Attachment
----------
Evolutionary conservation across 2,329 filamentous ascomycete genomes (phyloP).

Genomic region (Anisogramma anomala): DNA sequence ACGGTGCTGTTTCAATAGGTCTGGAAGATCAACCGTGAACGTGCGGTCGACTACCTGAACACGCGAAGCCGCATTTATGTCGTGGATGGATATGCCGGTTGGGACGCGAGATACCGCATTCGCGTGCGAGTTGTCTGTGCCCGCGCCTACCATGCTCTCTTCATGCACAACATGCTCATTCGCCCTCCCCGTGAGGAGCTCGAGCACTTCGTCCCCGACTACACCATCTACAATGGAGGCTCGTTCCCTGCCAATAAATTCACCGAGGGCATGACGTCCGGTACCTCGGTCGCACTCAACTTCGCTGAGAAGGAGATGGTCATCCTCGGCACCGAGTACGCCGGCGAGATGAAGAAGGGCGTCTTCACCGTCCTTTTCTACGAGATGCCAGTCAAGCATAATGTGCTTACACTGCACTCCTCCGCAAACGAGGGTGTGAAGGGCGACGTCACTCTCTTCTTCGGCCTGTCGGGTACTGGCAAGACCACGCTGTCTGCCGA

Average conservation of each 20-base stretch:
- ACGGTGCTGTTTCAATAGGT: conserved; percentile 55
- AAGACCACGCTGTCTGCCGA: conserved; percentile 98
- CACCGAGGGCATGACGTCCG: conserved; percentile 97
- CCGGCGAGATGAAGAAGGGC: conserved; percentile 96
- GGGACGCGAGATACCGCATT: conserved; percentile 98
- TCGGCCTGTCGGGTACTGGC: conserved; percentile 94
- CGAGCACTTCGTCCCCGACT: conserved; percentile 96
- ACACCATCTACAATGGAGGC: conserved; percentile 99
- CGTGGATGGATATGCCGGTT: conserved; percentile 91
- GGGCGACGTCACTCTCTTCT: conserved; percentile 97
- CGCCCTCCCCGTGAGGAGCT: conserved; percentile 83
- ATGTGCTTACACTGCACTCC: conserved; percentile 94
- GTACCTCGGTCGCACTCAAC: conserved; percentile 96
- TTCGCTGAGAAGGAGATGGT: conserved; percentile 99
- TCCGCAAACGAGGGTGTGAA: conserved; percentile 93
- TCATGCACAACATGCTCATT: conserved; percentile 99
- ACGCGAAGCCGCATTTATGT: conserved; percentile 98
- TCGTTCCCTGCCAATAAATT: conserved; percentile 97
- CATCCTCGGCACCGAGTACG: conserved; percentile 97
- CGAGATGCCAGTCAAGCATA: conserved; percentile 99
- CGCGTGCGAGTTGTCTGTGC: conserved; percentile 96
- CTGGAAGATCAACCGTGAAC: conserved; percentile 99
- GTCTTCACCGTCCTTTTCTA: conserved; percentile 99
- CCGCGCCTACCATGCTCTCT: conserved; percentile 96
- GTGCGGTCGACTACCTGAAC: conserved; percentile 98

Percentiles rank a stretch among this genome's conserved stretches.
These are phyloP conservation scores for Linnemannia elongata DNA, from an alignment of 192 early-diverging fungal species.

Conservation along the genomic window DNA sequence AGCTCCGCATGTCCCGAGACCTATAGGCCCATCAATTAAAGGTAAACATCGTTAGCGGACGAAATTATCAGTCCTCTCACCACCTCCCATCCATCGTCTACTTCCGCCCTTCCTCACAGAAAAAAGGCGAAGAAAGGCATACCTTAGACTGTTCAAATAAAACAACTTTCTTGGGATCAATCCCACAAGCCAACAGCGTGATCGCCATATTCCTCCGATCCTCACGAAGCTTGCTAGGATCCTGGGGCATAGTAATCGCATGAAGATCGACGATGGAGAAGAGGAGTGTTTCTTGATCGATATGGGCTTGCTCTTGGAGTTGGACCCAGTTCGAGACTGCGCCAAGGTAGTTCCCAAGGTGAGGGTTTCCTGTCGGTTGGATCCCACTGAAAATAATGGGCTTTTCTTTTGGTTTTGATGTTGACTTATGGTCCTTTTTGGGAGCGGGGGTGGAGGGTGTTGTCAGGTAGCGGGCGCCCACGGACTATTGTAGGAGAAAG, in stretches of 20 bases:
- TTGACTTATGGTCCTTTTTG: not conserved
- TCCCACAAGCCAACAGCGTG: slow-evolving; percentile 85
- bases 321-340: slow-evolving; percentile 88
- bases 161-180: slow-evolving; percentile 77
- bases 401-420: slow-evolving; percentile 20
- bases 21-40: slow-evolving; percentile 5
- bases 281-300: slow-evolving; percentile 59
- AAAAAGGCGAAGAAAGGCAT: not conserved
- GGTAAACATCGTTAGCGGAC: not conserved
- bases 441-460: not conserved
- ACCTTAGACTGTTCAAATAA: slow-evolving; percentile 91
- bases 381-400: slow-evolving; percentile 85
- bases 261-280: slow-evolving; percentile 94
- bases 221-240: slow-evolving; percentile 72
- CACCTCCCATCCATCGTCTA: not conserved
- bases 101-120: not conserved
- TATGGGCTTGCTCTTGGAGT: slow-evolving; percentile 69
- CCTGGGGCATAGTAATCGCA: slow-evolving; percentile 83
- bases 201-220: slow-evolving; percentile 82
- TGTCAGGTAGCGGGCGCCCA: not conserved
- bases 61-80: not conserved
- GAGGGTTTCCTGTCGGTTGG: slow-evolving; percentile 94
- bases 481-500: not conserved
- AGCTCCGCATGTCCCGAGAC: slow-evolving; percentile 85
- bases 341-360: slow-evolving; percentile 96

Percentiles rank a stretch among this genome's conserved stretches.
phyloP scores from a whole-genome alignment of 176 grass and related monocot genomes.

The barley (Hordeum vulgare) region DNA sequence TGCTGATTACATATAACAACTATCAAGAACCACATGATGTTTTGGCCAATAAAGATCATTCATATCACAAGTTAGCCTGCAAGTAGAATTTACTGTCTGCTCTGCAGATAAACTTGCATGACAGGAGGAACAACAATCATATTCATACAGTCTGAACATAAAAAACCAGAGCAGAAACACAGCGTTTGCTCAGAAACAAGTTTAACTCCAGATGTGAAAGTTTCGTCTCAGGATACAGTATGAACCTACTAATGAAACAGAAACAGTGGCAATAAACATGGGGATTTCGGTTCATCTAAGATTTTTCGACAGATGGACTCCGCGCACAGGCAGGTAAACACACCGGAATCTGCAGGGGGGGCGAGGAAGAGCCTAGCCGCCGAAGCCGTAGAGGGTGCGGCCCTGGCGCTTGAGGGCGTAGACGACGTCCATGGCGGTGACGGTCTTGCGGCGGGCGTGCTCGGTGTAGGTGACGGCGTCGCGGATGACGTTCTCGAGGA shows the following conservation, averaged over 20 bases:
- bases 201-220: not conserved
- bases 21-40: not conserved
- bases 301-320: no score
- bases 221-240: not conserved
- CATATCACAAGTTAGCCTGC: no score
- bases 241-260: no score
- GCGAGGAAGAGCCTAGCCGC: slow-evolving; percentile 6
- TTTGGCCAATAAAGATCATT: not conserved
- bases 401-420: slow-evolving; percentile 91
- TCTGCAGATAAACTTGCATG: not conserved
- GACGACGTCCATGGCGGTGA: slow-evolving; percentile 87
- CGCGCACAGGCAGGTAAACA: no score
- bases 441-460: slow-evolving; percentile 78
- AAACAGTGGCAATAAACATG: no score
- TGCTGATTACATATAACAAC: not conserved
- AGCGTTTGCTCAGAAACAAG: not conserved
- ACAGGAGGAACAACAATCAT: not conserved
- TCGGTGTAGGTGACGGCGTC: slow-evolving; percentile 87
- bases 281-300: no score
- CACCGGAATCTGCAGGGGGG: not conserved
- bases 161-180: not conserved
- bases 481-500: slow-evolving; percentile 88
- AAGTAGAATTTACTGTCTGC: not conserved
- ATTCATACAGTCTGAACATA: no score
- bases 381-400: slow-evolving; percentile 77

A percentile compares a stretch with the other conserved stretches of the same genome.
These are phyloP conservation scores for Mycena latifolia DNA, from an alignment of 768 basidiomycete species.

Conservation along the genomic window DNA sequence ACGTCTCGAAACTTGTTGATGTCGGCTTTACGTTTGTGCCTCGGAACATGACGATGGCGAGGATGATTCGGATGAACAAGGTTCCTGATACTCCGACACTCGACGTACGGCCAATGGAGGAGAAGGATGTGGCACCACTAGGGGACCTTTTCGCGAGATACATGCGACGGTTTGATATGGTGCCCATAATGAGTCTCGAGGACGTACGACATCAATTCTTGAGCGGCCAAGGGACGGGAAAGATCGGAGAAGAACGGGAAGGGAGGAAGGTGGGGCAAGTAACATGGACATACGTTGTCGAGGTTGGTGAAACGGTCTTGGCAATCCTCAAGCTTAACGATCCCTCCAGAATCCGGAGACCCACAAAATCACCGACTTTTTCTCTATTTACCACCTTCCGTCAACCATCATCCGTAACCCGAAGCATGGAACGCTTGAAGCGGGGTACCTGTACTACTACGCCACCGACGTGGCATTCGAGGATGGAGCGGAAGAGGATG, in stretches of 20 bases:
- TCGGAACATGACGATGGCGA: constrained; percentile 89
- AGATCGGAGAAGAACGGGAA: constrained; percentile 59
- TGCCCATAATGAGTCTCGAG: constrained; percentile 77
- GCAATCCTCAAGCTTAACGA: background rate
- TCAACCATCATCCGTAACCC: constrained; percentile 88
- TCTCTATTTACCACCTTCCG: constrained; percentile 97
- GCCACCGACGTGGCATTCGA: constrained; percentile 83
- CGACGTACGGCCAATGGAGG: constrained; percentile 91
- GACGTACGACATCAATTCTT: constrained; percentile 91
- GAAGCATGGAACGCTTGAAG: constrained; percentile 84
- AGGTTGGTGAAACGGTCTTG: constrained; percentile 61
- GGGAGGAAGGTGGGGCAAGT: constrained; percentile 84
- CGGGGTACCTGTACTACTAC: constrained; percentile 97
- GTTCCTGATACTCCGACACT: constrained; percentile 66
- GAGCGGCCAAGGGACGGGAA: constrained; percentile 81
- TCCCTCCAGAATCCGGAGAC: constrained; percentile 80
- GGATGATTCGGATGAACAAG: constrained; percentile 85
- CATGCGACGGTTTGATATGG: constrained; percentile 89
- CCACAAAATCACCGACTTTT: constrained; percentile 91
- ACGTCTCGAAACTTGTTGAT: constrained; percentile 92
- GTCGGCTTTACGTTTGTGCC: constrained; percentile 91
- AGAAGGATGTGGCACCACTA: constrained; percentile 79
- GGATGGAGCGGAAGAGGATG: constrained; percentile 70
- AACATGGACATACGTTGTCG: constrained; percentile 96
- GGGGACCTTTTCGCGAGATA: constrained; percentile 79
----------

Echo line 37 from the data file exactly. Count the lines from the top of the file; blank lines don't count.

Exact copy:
- bases 21-40: slow-evolving; percentile 5